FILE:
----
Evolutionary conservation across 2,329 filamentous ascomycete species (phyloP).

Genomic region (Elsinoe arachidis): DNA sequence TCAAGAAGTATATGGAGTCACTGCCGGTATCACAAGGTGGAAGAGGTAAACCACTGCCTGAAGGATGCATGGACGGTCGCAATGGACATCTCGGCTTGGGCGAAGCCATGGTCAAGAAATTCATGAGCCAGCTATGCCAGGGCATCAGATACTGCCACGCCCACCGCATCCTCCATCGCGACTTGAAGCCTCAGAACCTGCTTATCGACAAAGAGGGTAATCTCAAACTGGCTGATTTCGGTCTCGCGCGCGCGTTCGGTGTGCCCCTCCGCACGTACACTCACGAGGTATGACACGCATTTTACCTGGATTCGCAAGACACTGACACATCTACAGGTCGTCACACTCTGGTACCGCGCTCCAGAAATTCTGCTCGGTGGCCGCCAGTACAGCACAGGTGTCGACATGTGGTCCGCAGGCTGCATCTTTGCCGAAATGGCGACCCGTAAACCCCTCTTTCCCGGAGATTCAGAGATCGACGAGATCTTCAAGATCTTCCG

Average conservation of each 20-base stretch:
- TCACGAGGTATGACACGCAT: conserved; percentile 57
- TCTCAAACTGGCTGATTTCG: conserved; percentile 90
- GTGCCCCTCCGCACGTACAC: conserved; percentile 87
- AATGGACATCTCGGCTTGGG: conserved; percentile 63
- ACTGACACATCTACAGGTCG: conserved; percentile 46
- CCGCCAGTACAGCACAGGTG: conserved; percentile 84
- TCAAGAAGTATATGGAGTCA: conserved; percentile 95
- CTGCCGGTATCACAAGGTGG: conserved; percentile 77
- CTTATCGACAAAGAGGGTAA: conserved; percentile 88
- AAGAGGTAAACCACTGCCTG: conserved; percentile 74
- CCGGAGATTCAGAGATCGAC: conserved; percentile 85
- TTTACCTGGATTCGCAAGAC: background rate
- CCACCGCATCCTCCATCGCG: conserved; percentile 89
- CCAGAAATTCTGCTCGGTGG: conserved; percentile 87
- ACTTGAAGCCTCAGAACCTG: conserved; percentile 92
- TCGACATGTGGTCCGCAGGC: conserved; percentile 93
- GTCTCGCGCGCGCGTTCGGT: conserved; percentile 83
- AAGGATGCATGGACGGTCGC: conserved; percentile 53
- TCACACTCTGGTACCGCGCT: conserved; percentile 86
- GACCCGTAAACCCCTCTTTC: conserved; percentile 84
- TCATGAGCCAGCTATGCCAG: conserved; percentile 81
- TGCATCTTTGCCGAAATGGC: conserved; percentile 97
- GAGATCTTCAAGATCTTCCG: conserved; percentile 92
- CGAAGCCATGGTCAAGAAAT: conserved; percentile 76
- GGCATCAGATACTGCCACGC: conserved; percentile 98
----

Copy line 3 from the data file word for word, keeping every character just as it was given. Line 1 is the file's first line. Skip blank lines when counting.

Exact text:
Average conservation of each 20-base stretch: